This is a stylised map of everything and everywhere^{[2]}. You are at the origin, with the past on the left, the future on the right and physical distance on the vertical axis. The slope of the diagonal boundaries is the speed of information transition throughout the universe. (Simplistically drawn here as if it were constant, but of course reality is more complex.) This speed can be no larger than the speed of light, and in reality is much slower due to difficulties in the logistics of communication and data-collection.

The future cannot be known with certainty, but the consequence of the upper limit is that some of the past (the parts that fall in regions Y and Z) also cannot be known with certainty; the information originating there has not yet had time to reach us. This is most blatant in the domain of astrophysics, where the time taken for light to travel between points of interest is non-negligble, but the concept is applicable to all information. Supernovae, political misappropriation, and hiking-sock leeches share the property that we find out about them after the fact. When we get to f it will become possible to know what happened in the chevron Y, but there will be a new set of historical unknowables.

You might argue that we can, in principle, extrapolate our current, local models of reality into unknown regions of spacetime. Even if we ignore Hume’s problem of induction, we run up against computational intractability fairly quickly when trying to do this. Many of the domains we are interested in are chaotic systems, so small errors in our specification of the initial conditions would cause large flaws in our predictions. It is for this reason that we cannot predict weather more than a few weeks in advance, or human behaviour with any meaningful detail. One needs a universe to compute a universe.

And even for events that are theoretically knowable, there are fundamental limits to our knowledge of them, because the data upon which we are basing our inference will be unavoidably incomplete. All measuring equipment, including biological sensory perception, has upper limits on the precision it is capable of. The human eye, for example, is known to be limited in its ability to distinguish in colour, position and simultaneity. Similarly, digital detectors can record only discrete approximations of continuous phenomena. The precision of devices can be increased through improved design, but there will always be some margin of error.

All these arguments point to a universal insufficiency of human knowledge. When you get down in the weeds, we can’t be completely, epistemically certain of anything.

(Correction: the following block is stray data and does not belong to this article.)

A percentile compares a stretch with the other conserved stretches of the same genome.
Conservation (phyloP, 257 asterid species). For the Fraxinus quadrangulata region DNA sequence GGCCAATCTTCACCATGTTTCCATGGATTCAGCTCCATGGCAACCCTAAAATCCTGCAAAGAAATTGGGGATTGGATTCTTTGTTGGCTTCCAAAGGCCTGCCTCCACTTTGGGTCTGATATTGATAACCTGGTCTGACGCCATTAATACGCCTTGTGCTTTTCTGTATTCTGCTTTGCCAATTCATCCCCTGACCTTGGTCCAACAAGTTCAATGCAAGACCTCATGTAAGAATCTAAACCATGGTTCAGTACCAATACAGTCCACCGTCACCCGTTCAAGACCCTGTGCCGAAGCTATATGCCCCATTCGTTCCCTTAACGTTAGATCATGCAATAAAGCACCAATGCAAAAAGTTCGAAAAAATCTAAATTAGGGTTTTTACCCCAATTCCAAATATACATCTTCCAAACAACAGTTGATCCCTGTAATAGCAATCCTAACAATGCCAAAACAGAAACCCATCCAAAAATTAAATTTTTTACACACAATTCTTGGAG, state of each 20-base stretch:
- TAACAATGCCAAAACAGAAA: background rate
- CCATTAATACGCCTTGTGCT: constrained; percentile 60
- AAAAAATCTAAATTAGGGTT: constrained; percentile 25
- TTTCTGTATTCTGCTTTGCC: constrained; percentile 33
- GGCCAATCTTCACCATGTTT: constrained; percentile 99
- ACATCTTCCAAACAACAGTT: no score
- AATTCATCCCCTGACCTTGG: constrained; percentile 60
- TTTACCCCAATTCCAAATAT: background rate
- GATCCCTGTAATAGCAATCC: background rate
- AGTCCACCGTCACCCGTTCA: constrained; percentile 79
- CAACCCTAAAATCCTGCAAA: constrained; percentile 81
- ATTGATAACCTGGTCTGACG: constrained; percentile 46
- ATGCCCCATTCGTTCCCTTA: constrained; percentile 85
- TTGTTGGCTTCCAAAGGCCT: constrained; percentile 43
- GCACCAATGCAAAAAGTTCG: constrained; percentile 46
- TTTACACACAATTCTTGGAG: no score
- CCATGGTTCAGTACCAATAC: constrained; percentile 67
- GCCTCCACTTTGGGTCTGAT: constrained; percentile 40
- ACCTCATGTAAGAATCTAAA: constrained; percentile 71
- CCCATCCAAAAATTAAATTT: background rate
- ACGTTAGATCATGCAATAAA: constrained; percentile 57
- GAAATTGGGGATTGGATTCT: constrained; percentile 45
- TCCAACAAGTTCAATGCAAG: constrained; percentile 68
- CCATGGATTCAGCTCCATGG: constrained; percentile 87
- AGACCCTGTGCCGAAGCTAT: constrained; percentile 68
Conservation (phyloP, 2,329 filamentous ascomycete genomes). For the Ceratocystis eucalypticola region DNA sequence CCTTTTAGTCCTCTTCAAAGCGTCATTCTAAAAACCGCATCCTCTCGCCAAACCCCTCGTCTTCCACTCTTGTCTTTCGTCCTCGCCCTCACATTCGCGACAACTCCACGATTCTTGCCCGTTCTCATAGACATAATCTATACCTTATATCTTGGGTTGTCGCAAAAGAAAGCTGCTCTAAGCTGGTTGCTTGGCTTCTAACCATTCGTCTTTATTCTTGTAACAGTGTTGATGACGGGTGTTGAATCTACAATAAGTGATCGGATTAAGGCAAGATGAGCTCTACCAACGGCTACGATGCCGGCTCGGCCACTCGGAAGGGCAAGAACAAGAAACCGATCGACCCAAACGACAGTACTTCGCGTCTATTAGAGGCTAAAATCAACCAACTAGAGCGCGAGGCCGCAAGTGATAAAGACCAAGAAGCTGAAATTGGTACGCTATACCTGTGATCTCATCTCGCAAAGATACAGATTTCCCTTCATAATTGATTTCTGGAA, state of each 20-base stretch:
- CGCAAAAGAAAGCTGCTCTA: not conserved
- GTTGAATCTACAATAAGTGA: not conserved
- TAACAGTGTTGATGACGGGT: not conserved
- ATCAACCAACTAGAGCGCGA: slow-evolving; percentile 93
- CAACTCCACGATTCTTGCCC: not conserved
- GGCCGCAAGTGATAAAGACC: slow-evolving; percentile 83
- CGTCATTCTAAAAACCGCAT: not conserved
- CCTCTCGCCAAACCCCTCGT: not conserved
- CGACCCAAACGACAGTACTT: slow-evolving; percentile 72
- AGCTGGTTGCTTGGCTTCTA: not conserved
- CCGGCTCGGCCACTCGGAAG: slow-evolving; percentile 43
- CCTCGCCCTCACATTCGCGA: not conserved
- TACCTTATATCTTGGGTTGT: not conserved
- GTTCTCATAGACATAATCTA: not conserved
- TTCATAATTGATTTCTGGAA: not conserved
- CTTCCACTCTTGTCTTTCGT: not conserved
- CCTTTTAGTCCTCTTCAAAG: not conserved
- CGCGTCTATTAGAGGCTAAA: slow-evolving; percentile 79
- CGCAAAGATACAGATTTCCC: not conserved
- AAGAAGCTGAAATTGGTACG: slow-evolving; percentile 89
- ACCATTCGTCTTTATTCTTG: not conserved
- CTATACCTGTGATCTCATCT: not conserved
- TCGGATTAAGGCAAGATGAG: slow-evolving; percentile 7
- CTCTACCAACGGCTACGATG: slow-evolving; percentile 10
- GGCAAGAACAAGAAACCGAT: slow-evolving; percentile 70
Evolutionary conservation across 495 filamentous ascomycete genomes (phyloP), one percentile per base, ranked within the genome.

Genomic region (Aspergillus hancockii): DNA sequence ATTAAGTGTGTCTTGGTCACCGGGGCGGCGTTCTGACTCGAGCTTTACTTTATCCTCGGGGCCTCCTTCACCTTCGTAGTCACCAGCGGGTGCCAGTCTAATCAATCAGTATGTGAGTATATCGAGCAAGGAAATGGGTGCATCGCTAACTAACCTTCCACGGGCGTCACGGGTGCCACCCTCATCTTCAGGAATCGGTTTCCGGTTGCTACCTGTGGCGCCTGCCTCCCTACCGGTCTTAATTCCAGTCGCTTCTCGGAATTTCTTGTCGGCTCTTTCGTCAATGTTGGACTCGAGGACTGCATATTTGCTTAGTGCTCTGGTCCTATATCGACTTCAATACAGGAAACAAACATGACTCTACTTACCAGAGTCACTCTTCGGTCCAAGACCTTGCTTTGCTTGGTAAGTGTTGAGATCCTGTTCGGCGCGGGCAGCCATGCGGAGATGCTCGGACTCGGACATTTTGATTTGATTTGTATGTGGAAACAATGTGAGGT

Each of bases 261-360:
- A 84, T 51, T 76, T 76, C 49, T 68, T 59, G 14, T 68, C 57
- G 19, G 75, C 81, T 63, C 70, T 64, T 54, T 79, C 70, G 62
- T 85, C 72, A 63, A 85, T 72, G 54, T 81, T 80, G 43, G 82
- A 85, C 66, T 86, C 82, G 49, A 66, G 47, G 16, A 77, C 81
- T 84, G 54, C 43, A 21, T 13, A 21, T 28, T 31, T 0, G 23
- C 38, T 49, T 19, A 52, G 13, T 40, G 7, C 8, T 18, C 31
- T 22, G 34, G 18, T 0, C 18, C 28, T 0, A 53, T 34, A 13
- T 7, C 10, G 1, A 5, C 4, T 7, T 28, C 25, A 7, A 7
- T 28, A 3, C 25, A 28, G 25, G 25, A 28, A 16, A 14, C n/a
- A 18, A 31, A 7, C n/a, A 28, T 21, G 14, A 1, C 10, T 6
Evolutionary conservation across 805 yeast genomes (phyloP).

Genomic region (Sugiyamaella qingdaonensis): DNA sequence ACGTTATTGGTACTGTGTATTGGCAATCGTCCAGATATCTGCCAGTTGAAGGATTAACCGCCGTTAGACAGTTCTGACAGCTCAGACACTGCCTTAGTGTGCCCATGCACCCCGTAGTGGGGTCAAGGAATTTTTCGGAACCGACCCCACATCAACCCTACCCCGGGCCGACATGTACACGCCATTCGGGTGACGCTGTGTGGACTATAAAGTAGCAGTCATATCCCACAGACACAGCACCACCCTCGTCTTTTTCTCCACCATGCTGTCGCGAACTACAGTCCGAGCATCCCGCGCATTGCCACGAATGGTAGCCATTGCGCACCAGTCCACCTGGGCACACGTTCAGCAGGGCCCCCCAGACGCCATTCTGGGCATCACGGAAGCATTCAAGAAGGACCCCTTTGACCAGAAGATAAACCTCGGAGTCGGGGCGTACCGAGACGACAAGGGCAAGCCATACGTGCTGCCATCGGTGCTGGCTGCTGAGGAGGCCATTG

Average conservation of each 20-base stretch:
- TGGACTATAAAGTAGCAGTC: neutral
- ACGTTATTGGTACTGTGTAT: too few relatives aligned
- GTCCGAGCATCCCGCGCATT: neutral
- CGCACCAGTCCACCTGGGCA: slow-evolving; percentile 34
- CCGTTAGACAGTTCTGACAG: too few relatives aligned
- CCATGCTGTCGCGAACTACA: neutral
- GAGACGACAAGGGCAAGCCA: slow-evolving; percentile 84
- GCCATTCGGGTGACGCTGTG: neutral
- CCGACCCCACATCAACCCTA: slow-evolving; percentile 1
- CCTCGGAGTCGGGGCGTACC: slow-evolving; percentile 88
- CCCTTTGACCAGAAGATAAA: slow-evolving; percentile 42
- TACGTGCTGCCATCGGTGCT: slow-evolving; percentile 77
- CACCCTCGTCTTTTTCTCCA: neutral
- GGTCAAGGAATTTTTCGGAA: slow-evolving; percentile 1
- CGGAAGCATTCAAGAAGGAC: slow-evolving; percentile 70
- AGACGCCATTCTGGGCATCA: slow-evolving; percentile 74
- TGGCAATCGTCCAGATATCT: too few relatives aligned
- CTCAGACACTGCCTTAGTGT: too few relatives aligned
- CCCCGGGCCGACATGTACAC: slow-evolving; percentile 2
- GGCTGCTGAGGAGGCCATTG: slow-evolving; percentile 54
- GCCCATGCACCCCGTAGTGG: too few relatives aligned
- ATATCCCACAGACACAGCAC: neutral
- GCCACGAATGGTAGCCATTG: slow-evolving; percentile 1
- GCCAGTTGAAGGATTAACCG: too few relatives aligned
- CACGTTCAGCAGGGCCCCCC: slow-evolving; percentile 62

#### Ontic Uncertainty

Assume, temporarily, that quantum mechanics describes reality accurately, and that when not being measured particles are not particles but probability density functions describing their likely physical properties (position, momentum etcetera). The Heisenburg Uncertainty Principle states that the uncertainty in these physical properties cannot all be negligible at the same time. When the most likely superimposed positions of a particle converge, the spread of likely superimposed momenta diverges; there is a fundamental limit to how precisely position and momentum can be specified at the same time. When we measure a property of the particle, we get a single observation from the current probability distribution of that property.

Is it possible for randomness in the position and momentum of particles to ‘trickle up’ into randomness in macroscopic, everyday phenomena that humans are interested in? I asked someone who’d know, and

The short answer is no. Quantum effects such as superposition and indeterminacy wash away as the size of the system increases, from atoms to molecules to footballs; it also is compromised by the interactions of the system with the environment. —

Marcelo Gleiser

This phenomena is known as *decoherence*. When you interact with a system, your perception of its macroscopic properties constrains the set of microscopic configurations that are possible. This amounts to an indirect observation of the particles involved, collapsing their probabilistic wavefunction. Somewhere between micro and macro there is a soft threshold where quantum indeterminacy goes from playing a role, to not.

Are there any ways in which microscopic ontic uncertainty could survive or bypass decoherence and be magnified into macroscopic indeterminism? One possible magnifier might be human brains, which at least one scientist-of-repute^{[3]} has conjectured to rely on quantum effects. Others^{[4]} have countered that the timescale over which particles would decohere in the brain (\(10^{-13}\sim 10^{-20}\) seconds) is much shorter than the timescales at which known neuronal processes operate (\(10^{-3}\sim 10^{-1}\) seconds), and so is unlikely to impact upon them.